Zebra Blenny, Cirripectes quagga (Fowler & Ball 1924)

Other Names: Squiggly Blenny

A Zebra Blenny, Cirripectes quagga, from the Marquesas Islands, French Polynesia, USNM 407979. Source: Jeffrey T. Williams, Division of Fishes, Smithsonian Institution, United States National Museum. License: CC by Attribution-NonCommercial-ShareAlike

A small agile blenny ranging from uniform brown to individuals with bars, spots, or a yellow to scarlet red caudal peduncle, and an ocellated spot on the gill cover.

Cite this page as:
Bray, D.J. 2022, Cirripectes quagga in Fishes of Australia, accessed 24 Mar 2023, https://fishesofaustralia.net.au/home/species/1902

Zebra Blenny, Cirripectes quagga (Fowler & Ball 1924)

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Northern Great Barrier Reef to at least One Tree Island, Queensland; also Cocos (Keeling) Islands and Christmas Island in the eastern Indian Ocean. Elsewhere the species is widespread and locally abundant in the tropical, Indo-west-central Pacific.
Inhabits the algal ridge and crests in the surge zone on exposed seaward reefs.


Dorsal XI-XIII, 14-16; Anal fin II, 15-17; Pectoral fin 15; Pelvic fin I, 4; Caudal fin procurrent rays 10-15; Gill rakers 18-26; Vertebrae 10 + 21 = 30-32; Lateral line tubes 7-18.

Head and body deep and greatly compressed; snout broad and obtuse, convex in profile; eye high and advanced; mouth broad and lower jaw inferior slightly. 
Dorsal fin membrane attached to caudal fin, with deep notch above last spine, first spine about equal to twice higher than second; lateral line without scales and scalelike flaps, canal ends below 7th dorsal-fin ray to caudal-fin base. Lower lip crenulated mesially, plicate laterally. Upper lip crenulae 32-46. 
Cephalic sensory pore system complex. Midsnout pores present. Cirri, supraorbital 2-15, nasal 6-16; nuchal 23-36, in 2 groups separated at midpoint of nape, no nuchal flap. Body depth at anal-fin origin 4.3 in SL. 


Herbivore - feeds on benthic algae.


The specific name is from Equus quagga, the scientific name of the zebra, in reference to the “rather obscure cross lines or bands” on the body of this species.

Species Citation

Rupiscartes quagga Fowler & Ball 1924, Proc. Acad. Nat. Sci., Philad 76: 273. Type locality: Wake Island. 


Bray, D.J. 2022


Atlas of Living Australia

Zebra Blenny, Cirripectes quagga (Fowler & Ball 1924)


Allen, G.R. & Erdmann, M.V. 2012. Reef fishes of the East Indies. Perth : Tropical Reef Research 3 vols, 1260 pp.

Allen, G.R. & Smith-Vaniz, W.F. 1994. Fishes of Cocos (Keeling) Islands.Atoll Research Bulletin 412: 1-21. 

Allen, G.R., Steene, R.C. & Orchard, M. 2007. Fishes of Christmas Island. Christmas Island : Christmas Island Natural History Association 2 edn, 284 pp.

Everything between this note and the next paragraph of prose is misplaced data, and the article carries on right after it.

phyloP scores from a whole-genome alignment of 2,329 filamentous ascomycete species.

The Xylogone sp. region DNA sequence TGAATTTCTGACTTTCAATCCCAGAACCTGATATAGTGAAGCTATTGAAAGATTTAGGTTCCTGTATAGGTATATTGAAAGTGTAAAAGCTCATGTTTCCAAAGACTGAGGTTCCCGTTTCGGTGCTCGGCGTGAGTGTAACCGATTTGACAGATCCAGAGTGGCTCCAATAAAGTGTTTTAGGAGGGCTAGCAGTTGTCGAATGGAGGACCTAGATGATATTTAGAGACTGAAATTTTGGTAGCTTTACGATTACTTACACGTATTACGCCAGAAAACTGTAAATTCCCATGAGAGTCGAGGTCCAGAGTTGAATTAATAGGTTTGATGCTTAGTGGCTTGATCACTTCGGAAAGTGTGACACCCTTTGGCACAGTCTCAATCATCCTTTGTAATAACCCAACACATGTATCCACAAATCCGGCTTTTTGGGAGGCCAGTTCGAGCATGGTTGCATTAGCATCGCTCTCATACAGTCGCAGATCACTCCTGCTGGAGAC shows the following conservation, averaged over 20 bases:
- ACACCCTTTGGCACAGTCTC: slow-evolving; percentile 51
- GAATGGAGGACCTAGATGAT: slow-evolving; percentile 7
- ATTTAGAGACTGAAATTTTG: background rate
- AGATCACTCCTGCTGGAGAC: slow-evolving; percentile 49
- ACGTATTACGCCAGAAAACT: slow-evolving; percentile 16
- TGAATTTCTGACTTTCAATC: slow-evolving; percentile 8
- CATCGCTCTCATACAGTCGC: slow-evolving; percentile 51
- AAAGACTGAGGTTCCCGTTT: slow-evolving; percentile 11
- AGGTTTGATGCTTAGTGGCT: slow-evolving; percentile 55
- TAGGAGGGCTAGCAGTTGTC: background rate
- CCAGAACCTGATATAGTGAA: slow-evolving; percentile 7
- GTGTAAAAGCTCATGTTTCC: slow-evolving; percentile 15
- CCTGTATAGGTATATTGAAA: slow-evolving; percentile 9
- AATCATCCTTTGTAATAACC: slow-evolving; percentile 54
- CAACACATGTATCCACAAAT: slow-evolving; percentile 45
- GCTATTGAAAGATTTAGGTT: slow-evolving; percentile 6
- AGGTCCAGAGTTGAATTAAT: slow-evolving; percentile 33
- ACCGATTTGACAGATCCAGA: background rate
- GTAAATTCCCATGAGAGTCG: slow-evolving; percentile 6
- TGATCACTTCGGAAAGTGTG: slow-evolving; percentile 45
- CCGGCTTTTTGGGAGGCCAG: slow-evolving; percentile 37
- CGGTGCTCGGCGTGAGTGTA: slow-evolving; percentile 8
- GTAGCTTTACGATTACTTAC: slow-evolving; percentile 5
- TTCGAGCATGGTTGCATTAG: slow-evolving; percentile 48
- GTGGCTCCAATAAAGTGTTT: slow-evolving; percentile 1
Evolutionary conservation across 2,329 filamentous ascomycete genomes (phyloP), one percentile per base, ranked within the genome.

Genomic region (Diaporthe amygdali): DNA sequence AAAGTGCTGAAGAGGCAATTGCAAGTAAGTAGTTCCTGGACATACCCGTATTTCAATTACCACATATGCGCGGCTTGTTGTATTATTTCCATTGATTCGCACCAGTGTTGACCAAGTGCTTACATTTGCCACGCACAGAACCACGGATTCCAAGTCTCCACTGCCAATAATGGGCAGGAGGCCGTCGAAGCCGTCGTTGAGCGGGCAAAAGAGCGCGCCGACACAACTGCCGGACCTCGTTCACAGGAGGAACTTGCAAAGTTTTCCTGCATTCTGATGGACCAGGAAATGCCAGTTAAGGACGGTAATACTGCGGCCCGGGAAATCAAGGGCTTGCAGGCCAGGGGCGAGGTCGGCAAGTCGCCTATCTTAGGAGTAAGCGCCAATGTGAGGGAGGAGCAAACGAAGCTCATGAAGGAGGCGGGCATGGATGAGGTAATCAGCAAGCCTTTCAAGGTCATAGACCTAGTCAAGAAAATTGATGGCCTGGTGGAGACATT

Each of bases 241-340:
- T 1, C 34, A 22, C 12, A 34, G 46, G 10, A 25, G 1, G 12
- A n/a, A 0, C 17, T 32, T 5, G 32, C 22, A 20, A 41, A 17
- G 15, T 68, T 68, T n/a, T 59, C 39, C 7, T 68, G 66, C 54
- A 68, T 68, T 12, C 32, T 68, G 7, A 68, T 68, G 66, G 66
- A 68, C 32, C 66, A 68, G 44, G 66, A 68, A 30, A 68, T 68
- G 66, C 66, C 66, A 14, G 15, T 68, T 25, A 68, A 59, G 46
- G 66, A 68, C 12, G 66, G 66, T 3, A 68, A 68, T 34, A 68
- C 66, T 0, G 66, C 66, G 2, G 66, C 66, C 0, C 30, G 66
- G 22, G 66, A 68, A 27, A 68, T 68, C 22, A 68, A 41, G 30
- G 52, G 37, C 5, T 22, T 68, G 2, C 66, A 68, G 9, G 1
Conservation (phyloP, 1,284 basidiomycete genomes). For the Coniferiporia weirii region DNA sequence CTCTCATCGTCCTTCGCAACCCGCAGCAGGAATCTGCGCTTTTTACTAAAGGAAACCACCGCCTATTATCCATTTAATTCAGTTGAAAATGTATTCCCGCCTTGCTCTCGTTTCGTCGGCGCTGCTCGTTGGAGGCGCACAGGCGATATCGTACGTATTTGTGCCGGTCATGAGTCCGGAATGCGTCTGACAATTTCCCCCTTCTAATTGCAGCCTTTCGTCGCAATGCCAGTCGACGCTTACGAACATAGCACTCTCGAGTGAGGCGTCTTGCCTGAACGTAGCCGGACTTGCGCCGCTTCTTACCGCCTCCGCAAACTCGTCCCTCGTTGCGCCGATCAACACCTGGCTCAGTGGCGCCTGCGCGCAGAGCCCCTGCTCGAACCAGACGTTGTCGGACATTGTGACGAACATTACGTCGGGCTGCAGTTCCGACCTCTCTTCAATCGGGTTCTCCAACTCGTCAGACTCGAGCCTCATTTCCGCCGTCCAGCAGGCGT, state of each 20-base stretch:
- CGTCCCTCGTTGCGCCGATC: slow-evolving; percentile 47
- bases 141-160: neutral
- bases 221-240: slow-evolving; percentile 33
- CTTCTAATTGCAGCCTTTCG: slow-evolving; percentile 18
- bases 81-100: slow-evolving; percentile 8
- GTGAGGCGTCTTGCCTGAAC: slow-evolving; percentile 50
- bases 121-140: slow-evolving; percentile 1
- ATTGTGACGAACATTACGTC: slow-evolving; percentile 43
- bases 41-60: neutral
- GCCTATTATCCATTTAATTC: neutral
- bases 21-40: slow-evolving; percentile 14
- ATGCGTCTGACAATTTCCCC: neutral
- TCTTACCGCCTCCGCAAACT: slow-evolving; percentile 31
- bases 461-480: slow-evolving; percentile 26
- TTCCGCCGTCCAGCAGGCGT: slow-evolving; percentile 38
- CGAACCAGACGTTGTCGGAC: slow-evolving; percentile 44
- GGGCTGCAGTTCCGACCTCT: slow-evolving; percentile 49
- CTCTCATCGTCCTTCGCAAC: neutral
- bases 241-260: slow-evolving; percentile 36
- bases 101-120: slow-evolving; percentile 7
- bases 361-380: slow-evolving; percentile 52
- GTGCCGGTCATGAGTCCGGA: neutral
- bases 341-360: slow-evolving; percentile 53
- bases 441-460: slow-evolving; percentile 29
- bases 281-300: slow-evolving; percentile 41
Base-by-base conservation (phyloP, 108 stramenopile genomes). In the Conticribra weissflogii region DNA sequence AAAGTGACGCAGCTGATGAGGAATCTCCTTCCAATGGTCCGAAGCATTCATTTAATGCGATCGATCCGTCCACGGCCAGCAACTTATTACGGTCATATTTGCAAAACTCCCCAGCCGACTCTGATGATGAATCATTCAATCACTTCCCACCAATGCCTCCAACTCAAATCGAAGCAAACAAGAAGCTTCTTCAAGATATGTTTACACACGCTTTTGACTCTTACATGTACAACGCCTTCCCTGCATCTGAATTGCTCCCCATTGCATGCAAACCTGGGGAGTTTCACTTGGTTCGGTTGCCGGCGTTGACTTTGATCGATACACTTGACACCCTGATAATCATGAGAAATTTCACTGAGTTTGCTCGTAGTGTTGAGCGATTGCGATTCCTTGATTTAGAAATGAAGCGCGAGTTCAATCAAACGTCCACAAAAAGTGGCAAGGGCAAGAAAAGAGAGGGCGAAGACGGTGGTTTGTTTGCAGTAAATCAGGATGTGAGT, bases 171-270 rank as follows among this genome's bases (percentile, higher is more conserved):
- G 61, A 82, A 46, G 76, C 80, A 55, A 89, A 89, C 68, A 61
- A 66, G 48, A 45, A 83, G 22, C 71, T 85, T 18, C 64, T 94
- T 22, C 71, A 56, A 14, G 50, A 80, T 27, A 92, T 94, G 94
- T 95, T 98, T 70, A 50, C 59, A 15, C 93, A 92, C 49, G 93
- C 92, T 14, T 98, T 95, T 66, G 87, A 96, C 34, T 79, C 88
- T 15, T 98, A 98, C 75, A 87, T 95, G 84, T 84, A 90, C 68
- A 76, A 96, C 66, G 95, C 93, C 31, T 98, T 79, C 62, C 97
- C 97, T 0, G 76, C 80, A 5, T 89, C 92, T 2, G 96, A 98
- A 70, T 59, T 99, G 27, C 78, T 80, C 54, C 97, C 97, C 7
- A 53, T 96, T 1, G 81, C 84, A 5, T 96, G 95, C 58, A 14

Carlson, B.A. 1980. A new Indo-Pacific fish of the genus Cirripectes (Blenniidae, Salariini).Pacific Science 34(4): 407-414.

Delrieu-Trottin, E., Liggins, L., Trnski, T., Williams, J.T., et al. 2018. Evidence of cryptic species in the blenniid Cirripectes alboapicalis species complex, with zoogeographic implications for the South Pacific. ZooKeys 810: 127-138. https://doi.org/10.3897/zookeys.810.28887

Fowler, H.W. & Ball, S.C. 1924. Descriptions of new fishes obtained by the Tanager Expedition of 1923 in the Pacific Islands west of Hawaii. Proceedings of the Academy of Natural Sciences, Philadelphia 76: 269-274.

Hoban, M.L. & Williams, J.T. 2020. Cirripectes matatakaro, a new species of combtooth blenny from the Central Pacific, illuminates the origins of the Hawaiian fish fauna. PeerJ 8:e8852 https://doi.org/10.7717/peerj.8852

Hobbs, J-P.A., Newman, S.J., Mitsopoulos, G.E.A., Travers, M.J., Skepper, C.L., Gilligan, J.J., Allen, G.R., Choat, H.J. & Ayling, A.M. 2014. Checklist and new records of Christmas Island fishes: the influence of isolation, biogeography and habitat availability on species abundance and community composition. Raffles Bulletin of Zoology Supplement 30: 184–202 See ref online

Hobbs, J-P.A., Newman, S .J., Mitsopoulos, G.E.A., Travers, M.J., Skepper, C.L., Gilligan, J.J., Allen, G.R., Choat, H.J. & Ayling, A.M. 2014. Fishes of the Cocos (Keeling) Islands: new records, community composition and biogeographic significance. Raffles Bulletin of Zoology Supplement 30: 203–219 See ref online

Randall, J.E. 2005. Reef and shore fishes of the South Pacific. New Caledonia to Tahiti and the Pitcairn Islands. Honolulu : University of Hawaii Press 707 pp.

Randall, J.E., Allen, G.R. & Steene, R. 1990. Fishes of the Great Barrier Reef and Coral Sea. Bathurst : Crawford House Press 507 pp. figs. 

Randall, J.E., Allen, G.R. & Steene, R. 1997. Fishes of the Great Barrier Reef and Coral Sea. Bathurst : Crawford House Press 557 pp. figs.

Springer, V.G. 2001. Blenniidae. pp. 3538-3546 in Carpenter, K.E. & Niem, T.H. (eds). The Living Marine Resources of the Western Central Pacific. FAO Species Identification Guide for Fisheries Purposes. Rome : FAO Vol. 6 pp. 3381-4218.

Williams JT. 1986. Phylogenetic relationships and taxonomic revision of the Blenniid Fish genera Cirripectes and Scartichthys. PhD thesis, University of Florida https://doi.org/10.5962/bhl.title.48741

Williams, J.T. 1988. Revision and phylogenetic relationships of the blenniid fish genus Cirripectes. Indo-Pacific Fishes 17: 1-78 figs 1-21 col. pls 1-7

Williams, J.T. 2014. Cirripectes quagga. The IUCN Red List of Threatened Species 2014: e.T48342428A48361110. http://dx.doi.org/10.2305/IUCN.UK.2014-3.RLTS.T48342428A48361110.en. Downloaded on 17 September 2016.

Quick Facts

CAAB Code:37408016

Conservation:IUCN Least Concern

Depth:0-19 m

Habitat:Reef associated

Max Size:10 cm TL

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